Sharing a muddy crawl space with four roommates isn’t part of the traditional path to a law degree. But that’s exactly how Veasna Chea, a Cambodian woman, lived during law school in the mid-1990s — still managing to graduate first in her class.
Speaking on Thursday night, Alan Lightman, adjunct professor of the humanities at MIT, described his serendipitous meeting with Chea during a 2003 visit to Cambodia as his inspiration to establish a foundation that helped build the first college dormitories for young women there. Unsettled by the fact that Chea was only the fourth woman in Cambodia to attain a law degree, Lightman vowed to help Cambodia’s women exercise greater power in the country.
The barriers to women’s education in Cambodia have their roots in the nation’s tragic and bloody history. More than 30 years after the Khmer Rouge decimated the educated class as part of its campaign of genocide, this country of 14 million — one of the poorest in the world — still faces challenges in rebuilding its educational system. Most of the rural population lives in one-room shacks with no running water or electricity. Millions of young women have no way of attending college, mainly due to financial constraints (the annual cost of tuition, room and board is roughly three times the average Cambodian family’s income) and the lack of housing for women in Phnom Penh.
A physicist and best-selling author, Lightman has added social entrepreneurship to his life’s work, volunteering 50 percent of his time to lead the Harpswell Foundation, an organization he founded in 2003 to address these issues.
“Our goal is that our graduates will become leaders of Cambodia,” Lightman told a packed hall in the Stata Center. “In 20 years we’d like our … graduates to be heads of hospitals, government ministers, and directors of NGOs. We’d like to see 200 Hillary Clintons, Sandra Day O’Connors and Oprah Winfreys.”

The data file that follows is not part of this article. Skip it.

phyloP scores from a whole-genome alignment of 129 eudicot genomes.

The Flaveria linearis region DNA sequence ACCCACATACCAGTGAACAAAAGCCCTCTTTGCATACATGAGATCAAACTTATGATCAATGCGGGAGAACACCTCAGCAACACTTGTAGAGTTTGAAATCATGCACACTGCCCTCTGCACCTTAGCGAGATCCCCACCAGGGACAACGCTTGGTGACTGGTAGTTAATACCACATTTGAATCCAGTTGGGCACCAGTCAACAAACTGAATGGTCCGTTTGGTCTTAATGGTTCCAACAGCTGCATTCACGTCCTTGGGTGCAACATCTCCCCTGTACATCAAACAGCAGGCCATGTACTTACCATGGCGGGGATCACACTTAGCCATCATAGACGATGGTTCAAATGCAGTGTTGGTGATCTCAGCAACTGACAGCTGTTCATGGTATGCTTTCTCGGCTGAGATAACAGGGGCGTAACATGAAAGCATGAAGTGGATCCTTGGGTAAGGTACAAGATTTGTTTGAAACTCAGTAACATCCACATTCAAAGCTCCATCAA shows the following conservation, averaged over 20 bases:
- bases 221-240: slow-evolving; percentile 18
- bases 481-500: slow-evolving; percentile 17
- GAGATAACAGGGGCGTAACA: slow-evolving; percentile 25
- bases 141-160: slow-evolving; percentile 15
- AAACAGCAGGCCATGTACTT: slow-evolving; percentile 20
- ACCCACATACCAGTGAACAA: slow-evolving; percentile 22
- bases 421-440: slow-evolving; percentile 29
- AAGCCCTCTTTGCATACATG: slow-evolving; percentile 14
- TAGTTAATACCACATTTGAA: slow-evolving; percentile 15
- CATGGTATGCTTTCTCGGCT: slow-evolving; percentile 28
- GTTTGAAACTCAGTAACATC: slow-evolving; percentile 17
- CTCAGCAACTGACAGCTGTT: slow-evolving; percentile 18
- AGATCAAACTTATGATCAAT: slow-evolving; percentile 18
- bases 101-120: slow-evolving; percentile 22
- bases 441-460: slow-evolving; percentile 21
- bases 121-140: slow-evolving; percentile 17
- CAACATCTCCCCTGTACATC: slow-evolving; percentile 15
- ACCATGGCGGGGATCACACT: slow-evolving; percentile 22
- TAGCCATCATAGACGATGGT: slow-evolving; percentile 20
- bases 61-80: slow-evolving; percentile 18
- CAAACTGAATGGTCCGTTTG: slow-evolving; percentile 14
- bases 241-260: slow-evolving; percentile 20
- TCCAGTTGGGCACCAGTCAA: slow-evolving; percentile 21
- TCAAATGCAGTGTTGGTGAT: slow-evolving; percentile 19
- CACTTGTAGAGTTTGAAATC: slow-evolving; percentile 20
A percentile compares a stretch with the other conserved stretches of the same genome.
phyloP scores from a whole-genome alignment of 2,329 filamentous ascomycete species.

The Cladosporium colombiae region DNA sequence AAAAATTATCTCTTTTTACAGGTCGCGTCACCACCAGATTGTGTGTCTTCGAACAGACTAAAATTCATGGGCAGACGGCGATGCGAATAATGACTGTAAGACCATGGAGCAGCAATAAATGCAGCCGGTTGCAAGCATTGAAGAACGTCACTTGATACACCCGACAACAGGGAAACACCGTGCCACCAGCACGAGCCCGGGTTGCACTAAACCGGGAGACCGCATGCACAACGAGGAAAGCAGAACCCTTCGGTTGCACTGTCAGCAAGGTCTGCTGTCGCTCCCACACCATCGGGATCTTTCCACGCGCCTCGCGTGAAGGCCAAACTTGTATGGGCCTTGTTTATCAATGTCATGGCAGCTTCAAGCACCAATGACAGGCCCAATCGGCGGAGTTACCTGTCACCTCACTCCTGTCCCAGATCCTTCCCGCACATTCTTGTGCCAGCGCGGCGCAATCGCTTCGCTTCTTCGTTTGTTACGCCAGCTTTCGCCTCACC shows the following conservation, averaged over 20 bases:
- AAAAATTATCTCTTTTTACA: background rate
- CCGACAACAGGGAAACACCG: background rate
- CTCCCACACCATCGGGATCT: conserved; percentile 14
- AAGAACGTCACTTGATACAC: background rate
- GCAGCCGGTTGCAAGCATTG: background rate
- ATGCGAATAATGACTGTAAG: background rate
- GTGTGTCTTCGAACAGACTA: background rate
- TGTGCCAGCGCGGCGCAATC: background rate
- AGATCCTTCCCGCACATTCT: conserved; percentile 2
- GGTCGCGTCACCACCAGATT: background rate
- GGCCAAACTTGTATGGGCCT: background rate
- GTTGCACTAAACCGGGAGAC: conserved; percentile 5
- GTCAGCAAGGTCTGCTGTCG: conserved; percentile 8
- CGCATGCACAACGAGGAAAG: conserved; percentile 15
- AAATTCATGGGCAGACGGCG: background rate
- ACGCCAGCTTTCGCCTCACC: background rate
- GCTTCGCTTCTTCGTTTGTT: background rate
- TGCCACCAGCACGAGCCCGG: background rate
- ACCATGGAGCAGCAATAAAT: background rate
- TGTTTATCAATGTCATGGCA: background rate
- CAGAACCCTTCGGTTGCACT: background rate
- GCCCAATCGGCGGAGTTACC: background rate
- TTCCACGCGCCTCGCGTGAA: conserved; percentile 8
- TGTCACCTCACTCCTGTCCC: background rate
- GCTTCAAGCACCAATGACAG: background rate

Lightman is personally involved in the selection process for Harpswell’s two dormitories, helping to choose each year’s new class of 20 residents out of a pool of 160 students. (The top four female students are interviewed at each of Cambodia’s top 40 high schools.) The strategy, he explained, is to select not only the brightest students for admittance to the dormitories, but also those with leadership potential.
Those chosen live — free of charge — in one of Harpswell’s two dormitories and leadership centers in Phnom Penh. With 90 percent of young Cambodian women hailing from rural areas, housing is essential for them to attend one of the 15 universities in the capital. While Cambodia’s male college students are typically housed in Buddhist temples, women are prohibited in the pagodas and often have no alternative but to skip college altogether — leading many to early marriage, work in the rice fields or prostitution.
The first Harpswell dormitory, built in 2006, is a three-story building that houses 35 women. The second, completed in 2010, houses 45 women. Both also function as leadership centers where the residents receive food and medical care, along with free classes in English, computer skills, leadership seminars and discussion of national events to develop critical thinking skills. The foundation gives each student a $30 monthly stipend for food and expenses.
When an audience member asked how the public can help, Lightman shared that in addition to donations, he is always looking for women from outside of Cambodia to act as leadership residents in the dorms. Last November, 50 Harpswell students and staff had the opportunity to meet with U.S. Secretary of State Hillary Rodham Clinton at a meeting organized by Carol Rodley, the U.S. ambassador to Cambodia.
Of the 30 female students in Harpswell’s first two graduating classes, seven now work in Cambodia’s top law firm, and approximately 10 have come to the United States for postgraduate study. While Harpswell may construct additional dormitories in the future, Lightman said he’s determined to maintain his personal relationships with the students.
“I have individual meetings with each of the 80 students — this personal contact is a very important part of the culture of our dorm,” he said. “They feel like somebody really cares about them.”